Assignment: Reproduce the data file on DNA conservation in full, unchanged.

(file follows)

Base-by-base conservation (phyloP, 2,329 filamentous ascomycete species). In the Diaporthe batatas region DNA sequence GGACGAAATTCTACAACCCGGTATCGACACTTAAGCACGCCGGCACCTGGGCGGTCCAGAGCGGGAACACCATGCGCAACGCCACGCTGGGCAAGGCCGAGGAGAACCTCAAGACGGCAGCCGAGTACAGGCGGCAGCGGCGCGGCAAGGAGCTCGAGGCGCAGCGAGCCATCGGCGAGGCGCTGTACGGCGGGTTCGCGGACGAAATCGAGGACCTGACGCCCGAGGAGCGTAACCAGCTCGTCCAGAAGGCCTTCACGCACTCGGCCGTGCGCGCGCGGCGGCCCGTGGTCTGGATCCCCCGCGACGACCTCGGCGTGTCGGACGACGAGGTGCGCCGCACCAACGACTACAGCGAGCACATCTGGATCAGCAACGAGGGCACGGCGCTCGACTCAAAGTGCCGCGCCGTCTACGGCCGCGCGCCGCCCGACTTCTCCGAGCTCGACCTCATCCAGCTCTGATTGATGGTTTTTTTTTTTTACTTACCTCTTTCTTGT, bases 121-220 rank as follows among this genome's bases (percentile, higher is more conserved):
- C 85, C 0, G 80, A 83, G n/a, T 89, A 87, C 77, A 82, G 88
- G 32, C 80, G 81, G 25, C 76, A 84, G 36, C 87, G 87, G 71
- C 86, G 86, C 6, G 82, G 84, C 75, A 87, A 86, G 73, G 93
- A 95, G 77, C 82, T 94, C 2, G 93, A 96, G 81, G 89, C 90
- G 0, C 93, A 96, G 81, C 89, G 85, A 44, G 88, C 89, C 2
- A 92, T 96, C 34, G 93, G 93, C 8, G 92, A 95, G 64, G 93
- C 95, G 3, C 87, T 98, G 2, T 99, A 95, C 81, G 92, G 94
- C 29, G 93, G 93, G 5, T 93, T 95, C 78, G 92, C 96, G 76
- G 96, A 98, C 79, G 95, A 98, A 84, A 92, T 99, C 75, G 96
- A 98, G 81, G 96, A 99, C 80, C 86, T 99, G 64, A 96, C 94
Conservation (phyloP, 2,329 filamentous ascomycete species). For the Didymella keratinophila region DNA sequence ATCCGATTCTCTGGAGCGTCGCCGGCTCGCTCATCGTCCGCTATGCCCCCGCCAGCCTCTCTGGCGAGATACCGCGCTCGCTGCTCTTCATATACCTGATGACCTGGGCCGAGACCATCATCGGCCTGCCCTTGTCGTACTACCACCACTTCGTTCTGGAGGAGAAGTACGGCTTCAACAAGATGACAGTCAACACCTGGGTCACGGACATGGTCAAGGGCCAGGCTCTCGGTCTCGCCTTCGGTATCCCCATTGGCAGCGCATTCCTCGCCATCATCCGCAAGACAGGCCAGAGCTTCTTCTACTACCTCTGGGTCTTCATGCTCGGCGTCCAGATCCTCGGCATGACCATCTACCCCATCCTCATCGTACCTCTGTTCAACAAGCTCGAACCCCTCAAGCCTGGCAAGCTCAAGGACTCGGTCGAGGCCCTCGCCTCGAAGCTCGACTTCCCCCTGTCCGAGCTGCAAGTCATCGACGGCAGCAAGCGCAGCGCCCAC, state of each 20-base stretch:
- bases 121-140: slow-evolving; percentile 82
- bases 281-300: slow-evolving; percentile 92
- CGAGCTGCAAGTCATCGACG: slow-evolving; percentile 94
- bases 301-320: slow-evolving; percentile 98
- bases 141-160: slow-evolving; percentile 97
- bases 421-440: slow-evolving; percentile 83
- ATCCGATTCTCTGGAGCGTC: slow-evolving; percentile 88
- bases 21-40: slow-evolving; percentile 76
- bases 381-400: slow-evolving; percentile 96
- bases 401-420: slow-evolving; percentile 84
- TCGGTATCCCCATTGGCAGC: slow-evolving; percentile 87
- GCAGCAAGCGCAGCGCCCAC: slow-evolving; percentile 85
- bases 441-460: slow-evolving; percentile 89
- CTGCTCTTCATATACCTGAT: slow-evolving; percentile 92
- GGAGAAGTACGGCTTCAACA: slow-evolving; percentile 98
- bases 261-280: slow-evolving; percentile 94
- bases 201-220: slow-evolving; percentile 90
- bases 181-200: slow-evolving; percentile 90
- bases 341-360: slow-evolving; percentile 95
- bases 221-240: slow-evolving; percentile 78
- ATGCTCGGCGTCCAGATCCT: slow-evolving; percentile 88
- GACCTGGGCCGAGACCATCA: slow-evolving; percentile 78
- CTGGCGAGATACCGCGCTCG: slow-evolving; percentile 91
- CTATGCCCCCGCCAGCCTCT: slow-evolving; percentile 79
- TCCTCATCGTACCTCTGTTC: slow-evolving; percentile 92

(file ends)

Base-by-base conservation (phyloP, 2,329 filamentous ascomycete species). In the Diaporthe batatas region DNA sequence GGACGAAATTCTACAACCCGGTATCGACACTTAAGCACGCCGGCACCTGGGCGGTCCAGAGCGGGAACACCATGCGCAACGCCACGCTGGGCAAGGCCGAGGAGAACCTCAAGACGGCAGCCGAGTACAGGCGGCAGCGGCGCGGCAAGGAGCTCGAGGCGCAGCGAGCCATCGGCGAGGCGCTGTACGGCGGGTTCGCGGACGAAATCGAGGACCTGACGCCCGAGGAGCGTAACCAGCTCGTCCAGAAGGCCTTCACGCACTCGGCCGTGCGCGCGCGGCGGCCCGTGGTCTGGATCCCCCGCGACGACCTCGGCGTGTCGGACGACGAGGTGCGCCGCACCAACGACTACAGCGAGCACATCTGGATCAGCAACGAGGGCACGGCGCTCGACTCAAAGTGCCGCGCCGTCTACGGCCGCGCGCCGCCCGACTTCTCCGAGCTCGACCTCATCCAGCTCTGATTGATGGTTTTTTTTTTTTACTTACCTCTTTCTTGT, bases 121-220 rank as follows among this genome's bases (percentile, higher is more conserved):
- C 85, C 0, G 80, A 83, G n/a, T 89, A 87, C 77, A 82, G 88
- G 32, C 80, G 81, G 25, C 76, A 84, G 36, C 87, G 87, G 71
- C 86, G 86, C 6, G 82, G 84, C 75, A 87, A 86, G 73, G 93
- A 95, G 77, C 82, T 94, C 2, G 93, A 96, G 81, G 89, C 90
- G 0, C 93, A 96, G 81, C 89, G 85, A 44, G 88, C 89, C 2
- A 92, T 96, C 34, G 93, G 93, C 8, G 92, A 95, G 64, G 93
- C 95, G 3, C 87, T 98, G 2, T 99, A 95, C 81, G 92, G 94
- C 29, G 93, G 93, G 5, T 93, T 95, C 78, G 92, C 96, G 76
- G 96, A 98, C 79, G 95, A 98, A 84, A 92, T 99, C 75, G 96
- A 98, G 81, G 96, A 99, C 80, C 86, T 99, G 64, A 96, C 94
Conservation (phyloP, 2,329 filamentous ascomycete species). For the Didymella keratinophila region DNA sequence ATCCGATTCTCTGGAGCGTCGCCGGCTCGCTCATCGTCCGCTATGCCCCCGCCAGCCTCTCTGGCGAGATACCGCGCTCGCTGCTCTTCATATACCTGATGACCTGGGCCGAGACCATCATCGGCCTGCCCTTGTCGTACTACCACCACTTCGTTCTGGAGGAGAAGTACGGCTTCAACAAGATGACAGTCAACACCTGGGTCACGGACATGGTCAAGGGCCAGGCTCTCGGTCTCGCCTTCGGTATCCCCATTGGCAGCGCATTCCTCGCCATCATCCGCAAGACAGGCCAGAGCTTCTTCTACTACCTCTGGGTCTTCATGCTCGGCGTCCAGATCCTCGGCATGACCATCTACCCCATCCTCATCGTACCTCTGTTCAACAAGCTCGAACCCCTCAAGCCTGGCAAGCTCAAGGACTCGGTCGAGGCCCTCGCCTCGAAGCTCGACTTCCCCCTGTCCGAGCTGCAAGTCATCGACGGCAGCAAGCGCAGCGCCCAC, state of each 20-base stretch:
- bases 121-140: slow-evolving; percentile 82
- bases 281-300: slow-evolving; percentile 92
- CGAGCTGCAAGTCATCGACG: slow-evolving; percentile 94
- bases 301-320: slow-evolving; percentile 98
- bases 141-160: slow-evolving; percentile 97
- bases 421-440: slow-evolving; percentile 83
- ATCCGATTCTCTGGAGCGTC: slow-evolving; percentile 88
- bases 21-40: slow-evolving; percentile 76
- bases 381-400: slow-evolving; percentile 96
- bases 401-420: slow-evolving; percentile 84
- TCGGTATCCCCATTGGCAGC: slow-evolving; percentile 87
- GCAGCAAGCGCAGCGCCCAC: slow-evolving; percentile 85
- bases 441-460: slow-evolving; percentile 89
- CTGCTCTTCATATACCTGAT: slow-evolving; percentile 92
- GGAGAAGTACGGCTTCAACA: slow-evolving; percentile 98
- bases 261-280: slow-evolving; percentile 94
- bases 201-220: slow-evolving; percentile 90
- bases 181-200: slow-evolving; percentile 90
- bases 341-360: slow-evolving; percentile 95
- bases 221-240: slow-evolving; percentile 78
- ATGCTCGGCGTCCAGATCCT: slow-evolving; percentile 88
- GACCTGGGCCGAGACCATCA: slow-evolving; percentile 78
- CTGGCGAGATACCGCGCTCG: slow-evolving; percentile 91
- CTATGCCCCCGCCAGCCTCT: slow-evolving; percentile 79
- TCCTCATCGTACCTCTGTTC: slow-evolving; percentile 92